Contestability, Technology and Banking
33 Pages Posted: 6 Feb 2002
Date Written: October 2001
Information technology affects banking in two main ways. First, it may reduce costs by replacing paper-based, labour intensive methods with automated processes. Second, it may modify the ways in which consumers have access to banks' services and products and, hence, may enhance the contestability of markets, especially in retail banking. In this paper, we focus on the second aspect. We measure the degree of competition using retail interest margins for a number of different bank products and analyse the effect of technology within a simple model of contestability. Based on the model, we argue that technology has reduced sunk costs for deposits more than for loans. We test this conjecture by estimating the model using semi-aggregated data for a panel of 10 of the 12 euro area countries. Hence, we utilise time series and cross-sectional variation in the use of technology, which circumvents some of the problems in the measurement of sunk costs encountered in the previous literature. We find strong support for an increase in contestability in time deposit markets, and effects that are more moderate for loan markets. These results appear to be robust across a variety of econometric specifications.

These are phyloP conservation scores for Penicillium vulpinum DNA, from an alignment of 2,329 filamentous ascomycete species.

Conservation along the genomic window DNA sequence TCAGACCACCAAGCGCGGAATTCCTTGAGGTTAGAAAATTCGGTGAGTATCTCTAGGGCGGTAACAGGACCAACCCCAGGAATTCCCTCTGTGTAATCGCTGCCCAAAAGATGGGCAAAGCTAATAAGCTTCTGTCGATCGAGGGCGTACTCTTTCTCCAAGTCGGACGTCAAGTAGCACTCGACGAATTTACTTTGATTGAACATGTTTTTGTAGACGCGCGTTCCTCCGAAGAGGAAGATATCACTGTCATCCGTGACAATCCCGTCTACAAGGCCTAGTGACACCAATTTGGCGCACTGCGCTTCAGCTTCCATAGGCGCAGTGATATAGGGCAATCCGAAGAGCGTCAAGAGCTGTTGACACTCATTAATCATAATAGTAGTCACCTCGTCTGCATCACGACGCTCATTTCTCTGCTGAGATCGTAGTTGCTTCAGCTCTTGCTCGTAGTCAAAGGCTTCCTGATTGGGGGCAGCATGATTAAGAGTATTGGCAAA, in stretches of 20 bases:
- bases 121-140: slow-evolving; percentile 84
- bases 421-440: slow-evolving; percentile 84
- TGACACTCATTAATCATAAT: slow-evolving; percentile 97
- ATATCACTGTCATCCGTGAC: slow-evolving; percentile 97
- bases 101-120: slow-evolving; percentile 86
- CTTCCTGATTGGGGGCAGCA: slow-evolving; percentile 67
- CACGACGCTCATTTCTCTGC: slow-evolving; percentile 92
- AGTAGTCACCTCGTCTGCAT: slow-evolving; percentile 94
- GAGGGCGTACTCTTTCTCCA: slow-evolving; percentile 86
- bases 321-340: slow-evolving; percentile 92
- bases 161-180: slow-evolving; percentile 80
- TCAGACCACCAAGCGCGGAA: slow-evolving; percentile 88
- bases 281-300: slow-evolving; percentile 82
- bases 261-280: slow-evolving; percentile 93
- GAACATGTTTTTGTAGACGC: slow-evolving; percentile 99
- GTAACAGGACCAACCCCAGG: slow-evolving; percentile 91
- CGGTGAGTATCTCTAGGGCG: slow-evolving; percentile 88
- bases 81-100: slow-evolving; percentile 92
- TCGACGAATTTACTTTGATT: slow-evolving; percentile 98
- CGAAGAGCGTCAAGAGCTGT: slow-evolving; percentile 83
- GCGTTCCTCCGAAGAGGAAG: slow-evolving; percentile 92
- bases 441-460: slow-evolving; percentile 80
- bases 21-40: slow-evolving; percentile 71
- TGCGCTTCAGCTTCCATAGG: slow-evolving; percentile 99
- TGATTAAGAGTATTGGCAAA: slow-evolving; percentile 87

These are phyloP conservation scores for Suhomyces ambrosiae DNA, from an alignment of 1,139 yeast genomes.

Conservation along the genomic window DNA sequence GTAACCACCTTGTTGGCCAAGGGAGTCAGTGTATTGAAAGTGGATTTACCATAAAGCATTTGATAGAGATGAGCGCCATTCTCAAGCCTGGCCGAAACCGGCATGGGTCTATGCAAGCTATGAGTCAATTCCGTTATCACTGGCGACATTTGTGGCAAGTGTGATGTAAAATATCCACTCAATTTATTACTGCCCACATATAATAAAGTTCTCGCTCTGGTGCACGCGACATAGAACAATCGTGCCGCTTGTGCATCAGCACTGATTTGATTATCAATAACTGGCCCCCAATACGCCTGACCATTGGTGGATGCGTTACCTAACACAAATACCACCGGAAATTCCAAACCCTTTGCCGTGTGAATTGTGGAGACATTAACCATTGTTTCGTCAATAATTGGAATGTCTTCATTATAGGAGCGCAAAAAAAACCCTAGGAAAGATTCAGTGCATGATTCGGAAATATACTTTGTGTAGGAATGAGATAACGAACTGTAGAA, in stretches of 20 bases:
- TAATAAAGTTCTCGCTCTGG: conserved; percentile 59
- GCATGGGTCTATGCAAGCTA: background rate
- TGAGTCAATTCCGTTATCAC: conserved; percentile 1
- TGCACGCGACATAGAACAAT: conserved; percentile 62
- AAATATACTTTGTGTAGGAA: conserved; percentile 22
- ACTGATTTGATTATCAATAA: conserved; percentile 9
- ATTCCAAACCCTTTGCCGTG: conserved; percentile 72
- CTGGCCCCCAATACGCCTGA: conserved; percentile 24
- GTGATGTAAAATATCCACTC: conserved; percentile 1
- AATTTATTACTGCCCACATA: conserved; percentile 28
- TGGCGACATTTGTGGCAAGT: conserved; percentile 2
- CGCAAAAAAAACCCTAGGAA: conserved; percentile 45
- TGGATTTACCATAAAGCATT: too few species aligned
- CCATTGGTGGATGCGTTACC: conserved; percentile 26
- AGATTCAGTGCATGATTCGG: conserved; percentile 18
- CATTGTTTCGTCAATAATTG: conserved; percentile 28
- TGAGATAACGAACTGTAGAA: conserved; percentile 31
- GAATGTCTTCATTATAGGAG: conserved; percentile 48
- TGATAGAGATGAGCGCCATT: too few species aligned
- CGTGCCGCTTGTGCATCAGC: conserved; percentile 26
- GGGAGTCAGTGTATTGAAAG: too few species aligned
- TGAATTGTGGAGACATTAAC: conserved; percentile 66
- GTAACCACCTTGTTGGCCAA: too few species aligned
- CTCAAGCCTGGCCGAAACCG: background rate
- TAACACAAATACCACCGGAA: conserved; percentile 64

Keywords: Banking structure, Contestability, Technology, Internet
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